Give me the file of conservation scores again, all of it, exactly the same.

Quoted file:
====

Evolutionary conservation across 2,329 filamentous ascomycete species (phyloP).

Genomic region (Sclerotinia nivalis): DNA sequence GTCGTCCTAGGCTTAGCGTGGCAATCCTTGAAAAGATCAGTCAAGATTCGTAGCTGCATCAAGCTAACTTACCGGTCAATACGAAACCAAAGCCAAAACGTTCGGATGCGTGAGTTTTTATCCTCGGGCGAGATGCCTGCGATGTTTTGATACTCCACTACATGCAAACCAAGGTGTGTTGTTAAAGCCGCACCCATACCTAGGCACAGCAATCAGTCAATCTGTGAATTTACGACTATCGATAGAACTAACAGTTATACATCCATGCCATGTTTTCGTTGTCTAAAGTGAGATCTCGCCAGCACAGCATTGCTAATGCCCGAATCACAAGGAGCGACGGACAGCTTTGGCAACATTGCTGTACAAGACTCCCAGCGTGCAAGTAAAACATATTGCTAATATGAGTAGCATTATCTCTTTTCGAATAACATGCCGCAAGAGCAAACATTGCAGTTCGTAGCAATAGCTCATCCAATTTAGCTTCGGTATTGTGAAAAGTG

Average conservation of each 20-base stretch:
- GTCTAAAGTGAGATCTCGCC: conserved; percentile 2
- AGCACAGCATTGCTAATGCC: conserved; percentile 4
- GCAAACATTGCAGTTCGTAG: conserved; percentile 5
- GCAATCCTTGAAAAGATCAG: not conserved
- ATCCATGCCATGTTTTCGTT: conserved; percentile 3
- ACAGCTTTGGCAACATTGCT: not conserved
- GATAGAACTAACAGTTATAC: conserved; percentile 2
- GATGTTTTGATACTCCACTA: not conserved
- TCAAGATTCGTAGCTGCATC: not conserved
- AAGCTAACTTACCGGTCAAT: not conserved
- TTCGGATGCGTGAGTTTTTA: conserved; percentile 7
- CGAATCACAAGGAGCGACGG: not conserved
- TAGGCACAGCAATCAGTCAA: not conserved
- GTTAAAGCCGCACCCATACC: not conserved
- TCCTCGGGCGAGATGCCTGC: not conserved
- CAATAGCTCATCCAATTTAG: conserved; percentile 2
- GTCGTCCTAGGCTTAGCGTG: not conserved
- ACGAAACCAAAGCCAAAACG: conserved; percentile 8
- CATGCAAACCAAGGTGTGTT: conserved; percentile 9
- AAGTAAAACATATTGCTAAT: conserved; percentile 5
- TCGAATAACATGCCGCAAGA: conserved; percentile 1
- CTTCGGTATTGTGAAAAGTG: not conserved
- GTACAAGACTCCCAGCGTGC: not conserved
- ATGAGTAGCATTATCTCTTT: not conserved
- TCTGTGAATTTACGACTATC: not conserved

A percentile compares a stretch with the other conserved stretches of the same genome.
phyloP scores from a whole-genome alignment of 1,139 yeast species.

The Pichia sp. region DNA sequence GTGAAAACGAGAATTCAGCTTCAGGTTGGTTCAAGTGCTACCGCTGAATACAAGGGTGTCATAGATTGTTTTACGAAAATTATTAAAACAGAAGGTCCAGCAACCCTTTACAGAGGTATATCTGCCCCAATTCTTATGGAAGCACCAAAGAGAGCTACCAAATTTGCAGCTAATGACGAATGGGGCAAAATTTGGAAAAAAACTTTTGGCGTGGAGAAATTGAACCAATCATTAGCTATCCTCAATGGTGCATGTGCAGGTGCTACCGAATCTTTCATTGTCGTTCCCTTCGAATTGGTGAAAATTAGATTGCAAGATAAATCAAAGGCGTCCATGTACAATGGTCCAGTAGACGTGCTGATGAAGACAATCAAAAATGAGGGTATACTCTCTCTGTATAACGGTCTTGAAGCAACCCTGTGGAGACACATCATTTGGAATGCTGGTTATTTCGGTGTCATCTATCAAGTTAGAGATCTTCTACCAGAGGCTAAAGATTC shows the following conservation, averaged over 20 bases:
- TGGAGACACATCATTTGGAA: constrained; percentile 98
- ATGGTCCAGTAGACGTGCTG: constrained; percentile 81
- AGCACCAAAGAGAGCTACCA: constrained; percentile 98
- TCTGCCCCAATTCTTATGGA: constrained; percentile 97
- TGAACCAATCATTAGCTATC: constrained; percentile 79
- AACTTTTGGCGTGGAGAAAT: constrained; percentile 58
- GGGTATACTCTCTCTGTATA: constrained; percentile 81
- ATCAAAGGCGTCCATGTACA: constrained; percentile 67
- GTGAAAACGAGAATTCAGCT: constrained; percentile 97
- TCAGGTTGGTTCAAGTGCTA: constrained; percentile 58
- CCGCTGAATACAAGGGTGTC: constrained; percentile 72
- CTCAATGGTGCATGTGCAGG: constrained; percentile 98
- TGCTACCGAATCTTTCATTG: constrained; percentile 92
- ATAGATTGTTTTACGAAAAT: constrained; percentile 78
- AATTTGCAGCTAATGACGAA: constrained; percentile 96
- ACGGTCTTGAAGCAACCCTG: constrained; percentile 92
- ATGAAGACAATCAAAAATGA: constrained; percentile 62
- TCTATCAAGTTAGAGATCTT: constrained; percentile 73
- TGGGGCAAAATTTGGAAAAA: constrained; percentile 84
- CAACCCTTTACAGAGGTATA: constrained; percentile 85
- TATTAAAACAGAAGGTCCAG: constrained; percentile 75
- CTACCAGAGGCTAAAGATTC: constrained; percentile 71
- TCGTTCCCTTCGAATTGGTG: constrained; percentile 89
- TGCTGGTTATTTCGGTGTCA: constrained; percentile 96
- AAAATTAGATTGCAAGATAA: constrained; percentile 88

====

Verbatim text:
Evolutionary conservation across 2,329 filamentous ascomycete species (phyloP).

Genomic region (Sclerotinia nivalis): DNA sequence GTCGTCCTAGGCTTAGCGTGGCAATCCTTGAAAAGATCAGTCAAGATTCGTAGCTGCATCAAGCTAACTTACCGGTCAATACGAAACCAAAGCCAAAACGTTCGGATGCGTGAGTTTTTATCCTCGGGCGAGATGCCTGCGATGTTTTGATACTCCACTACATGCAAACCAAGGTGTGTTGTTAAAGCCGCACCCATACCTAGGCACAGCAATCAGTCAATCTGTGAATTTACGACTATCGATAGAACTAACAGTTATACATCCATGCCATGTTTTCGTTGTCTAAAGTGAGATCTCGCCAGCACAGCATTGCTAATGCCCGAATCACAAGGAGCGACGGACAGCTTTGGCAACATTGCTGTACAAGACTCCCAGCGTGCAAGTAAAACATATTGCTAATATGAGTAGCATTATCTCTTTTCGAATAACATGCCGCAAGAGCAAACATTGCAGTTCGTAGCAATAGCTCATCCAATTTAGCTTCGGTATTGTGAAAAGTG

Average conservation of each 20-base stretch:
- GTCTAAAGTGAGATCTCGCC: conserved; percentile 2
- AGCACAGCATTGCTAATGCC: conserved; percentile 4
- GCAAACATTGCAGTTCGTAG: conserved; percentile 5
- GCAATCCTTGAAAAGATCAG: not conserved
- ATCCATGCCATGTTTTCGTT: conserved; percentile 3
- ACAGCTTTGGCAACATTGCT: not conserved
- GATAGAACTAACAGTTATAC: conserved; percentile 2
- GATGTTTTGATACTCCACTA: not conserved
- TCAAGATTCGTAGCTGCATC: not conserved
- AAGCTAACTTACCGGTCAAT: not conserved
- TTCGGATGCGTGAGTTTTTA: conserved; percentile 7
- CGAATCACAAGGAGCGACGG: not conserved
- TAGGCACAGCAATCAGTCAA: not conserved
- GTTAAAGCCGCACCCATACC: not conserved
- TCCTCGGGCGAGATGCCTGC: not conserved
- CAATAGCTCATCCAATTTAG: conserved; percentile 2
- GTCGTCCTAGGCTTAGCGTG: not conserved
- ACGAAACCAAAGCCAAAACG: conserved; percentile 8
- CATGCAAACCAAGGTGTGTT: conserved; percentile 9
- AAGTAAAACATATTGCTAAT: conserved; percentile 5
- TCGAATAACATGCCGCAAGA: conserved; percentile 1
- CTTCGGTATTGTGAAAAGTG: not conserved
- GTACAAGACTCCCAGCGTGC: not conserved
- ATGAGTAGCATTATCTCTTT: not conserved
- TCTGTGAATTTACGACTATC: not conserved

A percentile compares a stretch with the other conserved stretches of the same genome.
phyloP scores from a whole-genome alignment of 1,139 yeast species.

The Pichia sp. region DNA sequence GTGAAAACGAGAATTCAGCTTCAGGTTGGTTCAAGTGCTACCGCTGAATACAAGGGTGTCATAGATTGTTTTACGAAAATTATTAAAACAGAAGGTCCAGCAACCCTTTACAGAGGTATATCTGCCCCAATTCTTATGGAAGCACCAAAGAGAGCTACCAAATTTGCAGCTAATGACGAATGGGGCAAAATTTGGAAAAAAACTTTTGGCGTGGAGAAATTGAACCAATCATTAGCTATCCTCAATGGTGCATGTGCAGGTGCTACCGAATCTTTCATTGTCGTTCCCTTCGAATTGGTGAAAATTAGATTGCAAGATAAATCAAAGGCGTCCATGTACAATGGTCCAGTAGACGTGCTGATGAAGACAATCAAAAATGAGGGTATACTCTCTCTGTATAACGGTCTTGAAGCAACCCTGTGGAGACACATCATTTGGAATGCTGGTTATTTCGGTGTCATCTATCAAGTTAGAGATCTTCTACCAGAGGCTAAAGATTC shows the following conservation, averaged over 20 bases:
- TGGAGACACATCATTTGGAA: constrained; percentile 98
- ATGGTCCAGTAGACGTGCTG: constrained; percentile 81
- AGCACCAAAGAGAGCTACCA: constrained; percentile 98
- TCTGCCCCAATTCTTATGGA: constrained; percentile 97
- TGAACCAATCATTAGCTATC: constrained; percentile 79
- AACTTTTGGCGTGGAGAAAT: constrained; percentile 58
- GGGTATACTCTCTCTGTATA: constrained; percentile 81
- ATCAAAGGCGTCCATGTACA: constrained; percentile 67
- GTGAAAACGAGAATTCAGCT: constrained; percentile 97
- TCAGGTTGGTTCAAGTGCTA: constrained; percentile 58
- CCGCTGAATACAAGGGTGTC: constrained; percentile 72
- CTCAATGGTGCATGTGCAGG: constrained; percentile 98
- TGCTACCGAATCTTTCATTG: constrained; percentile 92
- ATAGATTGTTTTACGAAAAT: constrained; percentile 78
- AATTTGCAGCTAATGACGAA: constrained; percentile 96
- ACGGTCTTGAAGCAACCCTG: constrained; percentile 92
- ATGAAGACAATCAAAAATGA: constrained; percentile 62
- TCTATCAAGTTAGAGATCTT: constrained; percentile 73
- TGGGGCAAAATTTGGAAAAA: constrained; percentile 84
- CAACCCTTTACAGAGGTATA: constrained; percentile 85
- TATTAAAACAGAAGGTCCAG: constrained; percentile 75
- CTACCAGAGGCTAAAGATTC: constrained; percentile 71
- TCGTTCCCTTCGAATTGGTG: constrained; percentile 89
- TGCTGGTTATTTCGGTGTCA: constrained; percentile 96
- AAAATTAGATTGCAAGATAA: constrained; percentile 88